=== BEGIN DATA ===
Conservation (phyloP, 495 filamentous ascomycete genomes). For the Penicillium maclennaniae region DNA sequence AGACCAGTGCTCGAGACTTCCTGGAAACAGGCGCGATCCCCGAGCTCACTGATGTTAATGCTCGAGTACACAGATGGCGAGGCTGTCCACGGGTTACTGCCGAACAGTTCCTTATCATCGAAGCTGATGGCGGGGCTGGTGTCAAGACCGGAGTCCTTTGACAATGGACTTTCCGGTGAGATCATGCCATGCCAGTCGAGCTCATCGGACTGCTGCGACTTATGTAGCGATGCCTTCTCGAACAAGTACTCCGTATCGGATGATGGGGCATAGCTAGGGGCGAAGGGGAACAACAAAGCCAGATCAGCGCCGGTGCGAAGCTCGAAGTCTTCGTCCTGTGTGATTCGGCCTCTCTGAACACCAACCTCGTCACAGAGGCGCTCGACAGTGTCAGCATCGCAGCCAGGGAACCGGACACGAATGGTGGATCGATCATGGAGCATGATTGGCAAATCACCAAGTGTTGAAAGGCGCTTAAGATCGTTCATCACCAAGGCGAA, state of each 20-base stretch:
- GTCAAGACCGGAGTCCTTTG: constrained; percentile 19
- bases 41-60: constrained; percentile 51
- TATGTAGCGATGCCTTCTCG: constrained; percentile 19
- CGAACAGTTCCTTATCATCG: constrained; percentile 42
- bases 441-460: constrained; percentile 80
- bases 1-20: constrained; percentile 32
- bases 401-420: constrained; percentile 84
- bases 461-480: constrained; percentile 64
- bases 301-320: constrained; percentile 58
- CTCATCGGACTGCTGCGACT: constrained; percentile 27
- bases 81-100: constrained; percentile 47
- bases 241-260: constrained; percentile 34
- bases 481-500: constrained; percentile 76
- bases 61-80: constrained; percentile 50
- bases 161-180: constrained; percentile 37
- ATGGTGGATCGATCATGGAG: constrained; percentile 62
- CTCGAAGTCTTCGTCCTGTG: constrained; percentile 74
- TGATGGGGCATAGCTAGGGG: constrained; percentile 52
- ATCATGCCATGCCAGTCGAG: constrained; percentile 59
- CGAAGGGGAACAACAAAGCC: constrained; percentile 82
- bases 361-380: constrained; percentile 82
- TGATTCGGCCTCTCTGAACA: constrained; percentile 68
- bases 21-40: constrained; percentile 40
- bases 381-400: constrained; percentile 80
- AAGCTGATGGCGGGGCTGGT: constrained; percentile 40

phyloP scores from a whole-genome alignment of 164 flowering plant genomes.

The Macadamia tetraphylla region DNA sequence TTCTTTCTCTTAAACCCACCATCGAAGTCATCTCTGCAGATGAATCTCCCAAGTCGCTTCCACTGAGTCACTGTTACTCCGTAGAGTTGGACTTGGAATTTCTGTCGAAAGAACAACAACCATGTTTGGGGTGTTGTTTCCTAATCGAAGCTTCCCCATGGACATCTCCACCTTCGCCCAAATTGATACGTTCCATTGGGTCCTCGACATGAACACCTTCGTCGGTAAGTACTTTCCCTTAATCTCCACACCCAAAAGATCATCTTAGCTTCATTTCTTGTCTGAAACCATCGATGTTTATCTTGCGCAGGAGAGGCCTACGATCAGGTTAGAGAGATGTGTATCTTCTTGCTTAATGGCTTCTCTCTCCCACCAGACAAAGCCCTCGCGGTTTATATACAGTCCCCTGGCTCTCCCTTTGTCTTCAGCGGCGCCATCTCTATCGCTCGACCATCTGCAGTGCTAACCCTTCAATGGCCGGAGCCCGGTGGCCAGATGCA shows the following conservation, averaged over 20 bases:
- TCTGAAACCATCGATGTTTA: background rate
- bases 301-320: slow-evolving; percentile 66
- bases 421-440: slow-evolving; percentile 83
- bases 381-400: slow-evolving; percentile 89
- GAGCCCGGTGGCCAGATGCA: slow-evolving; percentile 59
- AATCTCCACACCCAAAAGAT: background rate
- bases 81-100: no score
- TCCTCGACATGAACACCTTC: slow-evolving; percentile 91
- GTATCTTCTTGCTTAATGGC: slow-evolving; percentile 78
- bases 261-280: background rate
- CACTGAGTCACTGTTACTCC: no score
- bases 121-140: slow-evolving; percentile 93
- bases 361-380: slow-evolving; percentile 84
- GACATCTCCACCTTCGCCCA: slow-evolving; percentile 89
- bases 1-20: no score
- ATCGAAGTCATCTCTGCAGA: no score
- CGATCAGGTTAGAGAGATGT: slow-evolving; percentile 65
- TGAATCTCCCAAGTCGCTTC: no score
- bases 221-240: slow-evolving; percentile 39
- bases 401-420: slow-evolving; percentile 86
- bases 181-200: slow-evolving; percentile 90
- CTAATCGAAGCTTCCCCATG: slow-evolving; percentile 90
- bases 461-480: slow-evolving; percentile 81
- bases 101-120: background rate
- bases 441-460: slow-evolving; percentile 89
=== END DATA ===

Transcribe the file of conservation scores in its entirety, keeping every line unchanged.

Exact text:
Conservation (phyloP, 495 filamentous ascomycete genomes). For the Penicillium maclennaniae region DNA sequence AGACCAGTGCTCGAGACTTCCTGGAAACAGGCGCGATCCCCGAGCTCACTGATGTTAATGCTCGAGTACACAGATGGCGAGGCTGTCCACGGGTTACTGCCGAACAGTTCCTTATCATCGAAGCTGATGGCGGGGCTGGTGTCAAGACCGGAGTCCTTTGACAATGGACTTTCCGGTGAGATCATGCCATGCCAGTCGAGCTCATCGGACTGCTGCGACTTATGTAGCGATGCCTTCTCGAACAAGTACTCCGTATCGGATGATGGGGCATAGCTAGGGGCGAAGGGGAACAACAAAGCCAGATCAGCGCCGGTGCGAAGCTCGAAGTCTTCGTCCTGTGTGATTCGGCCTCTCTGAACACCAACCTCGTCACAGAGGCGCTCGACAGTGTCAGCATCGCAGCCAGGGAACCGGACACGAATGGTGGATCGATCATGGAGCATGATTGGCAAATCACCAAGTGTTGAAAGGCGCTTAAGATCGTTCATCACCAAGGCGAA, state of each 20-base stretch:
- GTCAAGACCGGAGTCCTTTG: constrained; percentile 19
- bases 41-60: constrained; percentile 51
- TATGTAGCGATGCCTTCTCG: constrained; percentile 19
- CGAACAGTTCCTTATCATCG: constrained; percentile 42
- bases 441-460: constrained; percentile 80
- bases 1-20: constrained; percentile 32
- bases 401-420: constrained; percentile 84
- bases 461-480: constrained; percentile 64
- bases 301-320: constrained; percentile 58
- CTCATCGGACTGCTGCGACT: constrained; percentile 27
- bases 81-100: constrained; percentile 47
- bases 241-260: constrained; percentile 34
- bases 481-500: constrained; percentile 76
- bases 61-80: constrained; percentile 50
- bases 161-180: constrained; percentile 37
- ATGGTGGATCGATCATGGAG: constrained; percentile 62
- CTCGAAGTCTTCGTCCTGTG: constrained; percentile 74
- TGATGGGGCATAGCTAGGGG: constrained; percentile 52
- ATCATGCCATGCCAGTCGAG: constrained; percentile 59
- CGAAGGGGAACAACAAAGCC: constrained; percentile 82
- bases 361-380: constrained; percentile 82
- TGATTCGGCCTCTCTGAACA: constrained; percentile 68
- bases 21-40: constrained; percentile 40
- bases 381-400: constrained; percentile 80
- AAGCTGATGGCGGGGCTGGT: constrained; percentile 40

phyloP scores from a whole-genome alignment of 164 flowering plant genomes.

The Macadamia tetraphylla region DNA sequence TTCTTTCTCTTAAACCCACCATCGAAGTCATCTCTGCAGATGAATCTCCCAAGTCGCTTCCACTGAGTCACTGTTACTCCGTAGAGTTGGACTTGGAATTTCTGTCGAAAGAACAACAACCATGTTTGGGGTGTTGTTTCCTAATCGAAGCTTCCCCATGGACATCTCCACCTTCGCCCAAATTGATACGTTCCATTGGGTCCTCGACATGAACACCTTCGTCGGTAAGTACTTTCCCTTAATCTCCACACCCAAAAGATCATCTTAGCTTCATTTCTTGTCTGAAACCATCGATGTTTATCTTGCGCAGGAGAGGCCTACGATCAGGTTAGAGAGATGTGTATCTTCTTGCTTAATGGCTTCTCTCTCCCACCAGACAAAGCCCTCGCGGTTTATATACAGTCCCCTGGCTCTCCCTTTGTCTTCAGCGGCGCCATCTCTATCGCTCGACCATCTGCAGTGCTAACCCTTCAATGGCCGGAGCCCGGTGGCCAGATGCA shows the following conservation, averaged over 20 bases:
- TCTGAAACCATCGATGTTTA: background rate
- bases 301-320: slow-evolving; percentile 66
- bases 421-440: slow-evolving; percentile 83
- bases 381-400: slow-evolving; percentile 89
- GAGCCCGGTGGCCAGATGCA: slow-evolving; percentile 59
- AATCTCCACACCCAAAAGAT: background rate
- bases 81-100: no score
- TCCTCGACATGAACACCTTC: slow-evolving; percentile 91
- GTATCTTCTTGCTTAATGGC: slow-evolving; percentile 78
- bases 261-280: background rate
- CACTGAGTCACTGTTACTCC: no score
- bases 121-140: slow-evolving; percentile 93
- bases 361-380: slow-evolving; percentile 84
- GACATCTCCACCTTCGCCCA: slow-evolving; percentile 89
- bases 1-20: no score
- ATCGAAGTCATCTCTGCAGA: no score
- CGATCAGGTTAGAGAGATGT: slow-evolving; percentile 65
- TGAATCTCCCAAGTCGCTTC: no score
- bases 221-240: slow-evolving; percentile 39
- bases 401-420: slow-evolving; percentile 86
- bases 181-200: slow-evolving; percentile 90
- CTAATCGAAGCTTCCCCATG: slow-evolving; percentile 90
- bases 461-480: slow-evolving; percentile 81
- bases 101-120: background rate
- bases 441-460: slow-evolving; percentile 89